Reducing, or outright eliminating, debt for the 43 million people who've borrowed money via federal student loans has long been a top priority on progressives' wish list. And President Biden is seriously considering "some debt reduction," he announced this week, though advocates shouldn't get their hopes up too high on how far he'll go. "I'm in the process of taking a hard look at whether or not there will be additional debt forgiveness," he told reporters Thursday at the White House, per the Wall Street Journal. Details:
- Lower expectations: In terms of the $50,000-per-borrower number that's been floated by some more wishful Democrats, Biden ruled that out, adding that he'd make a final decision over the next couple of weeks. An executive order on the issue seems most likely, as legislation for a unilateral wiping-out of debt, no matter what the figure, probably wouldn't get enough support in Congress, the Journal notes.
- Pressure from liberals: Democrat and progressive groups and leaders are putting the squeeze on Biden to move on the issue. "Borrowers don't just need their debts paused; they need them erased," Senate Majority Leader Chuck Schumer, who's pushed for that $50,000 reduction, said Wednesday on the Senate floor, per CNN.
- Snark from Republicans: One jab came from Sen. Mitt Romney, who tweeted Wednesday: "Other bribe suggestions: Forgive auto loans? Forgive credit card debt? Forgive mortgages? And put a wealth tax on the super-rich to pay for it all. What could possibly go wrong?"
- Bones of contention: One of the sticking points for critics on such across-the-board forgiveness is they don't think families who can afford pricey private schools should benefit from such a program. Other hesitations are tied to inflation and the murkiness of whether Biden has the authority to wipe out such debt using his executive powers. Sources tell the Journal Biden's advisers want to ensure the debt reduction mainly helps lower- and middle-income families, via such possible options as income thresholds or perhaps limiting loan forgiveness to undergrad degrees only.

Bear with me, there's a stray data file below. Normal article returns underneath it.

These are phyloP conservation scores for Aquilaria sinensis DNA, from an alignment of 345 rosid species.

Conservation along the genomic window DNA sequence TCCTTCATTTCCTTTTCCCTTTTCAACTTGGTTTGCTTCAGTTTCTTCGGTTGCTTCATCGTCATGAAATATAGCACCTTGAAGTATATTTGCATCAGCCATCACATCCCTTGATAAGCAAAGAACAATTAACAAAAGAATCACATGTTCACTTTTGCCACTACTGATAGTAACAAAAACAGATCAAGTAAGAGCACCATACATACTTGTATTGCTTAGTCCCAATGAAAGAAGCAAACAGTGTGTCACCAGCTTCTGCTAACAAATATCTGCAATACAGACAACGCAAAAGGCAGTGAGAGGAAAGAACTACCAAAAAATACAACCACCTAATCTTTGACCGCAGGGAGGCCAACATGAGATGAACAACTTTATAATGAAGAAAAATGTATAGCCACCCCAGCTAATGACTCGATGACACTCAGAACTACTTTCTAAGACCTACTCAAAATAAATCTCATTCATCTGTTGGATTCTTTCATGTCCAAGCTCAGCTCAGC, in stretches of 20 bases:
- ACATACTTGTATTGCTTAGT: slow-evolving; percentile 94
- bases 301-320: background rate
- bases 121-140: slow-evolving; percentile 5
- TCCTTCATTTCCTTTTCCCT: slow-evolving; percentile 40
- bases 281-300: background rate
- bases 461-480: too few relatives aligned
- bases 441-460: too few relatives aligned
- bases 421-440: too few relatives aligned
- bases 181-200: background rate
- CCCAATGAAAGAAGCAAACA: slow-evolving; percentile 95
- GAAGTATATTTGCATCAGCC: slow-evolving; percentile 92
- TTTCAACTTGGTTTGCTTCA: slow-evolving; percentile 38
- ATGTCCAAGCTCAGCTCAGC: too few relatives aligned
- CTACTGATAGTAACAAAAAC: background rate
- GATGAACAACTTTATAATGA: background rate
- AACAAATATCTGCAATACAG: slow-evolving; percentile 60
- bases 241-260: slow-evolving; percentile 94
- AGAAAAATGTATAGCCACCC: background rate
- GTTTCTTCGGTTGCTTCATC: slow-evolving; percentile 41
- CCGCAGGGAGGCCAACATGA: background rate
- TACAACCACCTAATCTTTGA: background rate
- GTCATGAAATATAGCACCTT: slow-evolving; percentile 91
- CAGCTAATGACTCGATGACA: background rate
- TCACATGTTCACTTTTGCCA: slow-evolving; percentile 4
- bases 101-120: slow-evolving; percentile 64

- Biden's magic number: During his campaign, he called for an immediate nixing of $10,000 of debt per borrower, plus for getting rid of all tuition-tied federal debt for students who attended public college and universities, and whose annual household income was less than $125,000 per year. The Journal's sources say Biden still seems comfortable with that figure.
- Mixed feelings: Although some proponents feel that a significant slash in student debt would reenergize the Democrat base—especially younger Democrats veering away from Biden in the polls, as well as minorities who would benefit most from it—others who are more wary fear it could fuel resentment among voters who've paid off their own debt, or never accrued it at all.
- Grads are over-optimistic: Meanwhile, CNBC reports on a disconnect among students' perception and reality when it comes to how much they'll have to throw at their loan payments: A new report from the National Association of Colleges and Employers indicates average starting salaries for this year's college grads are expected to be about $50,000. In a separate survey, however, college students expect to make an average of $103,880 at their first job.
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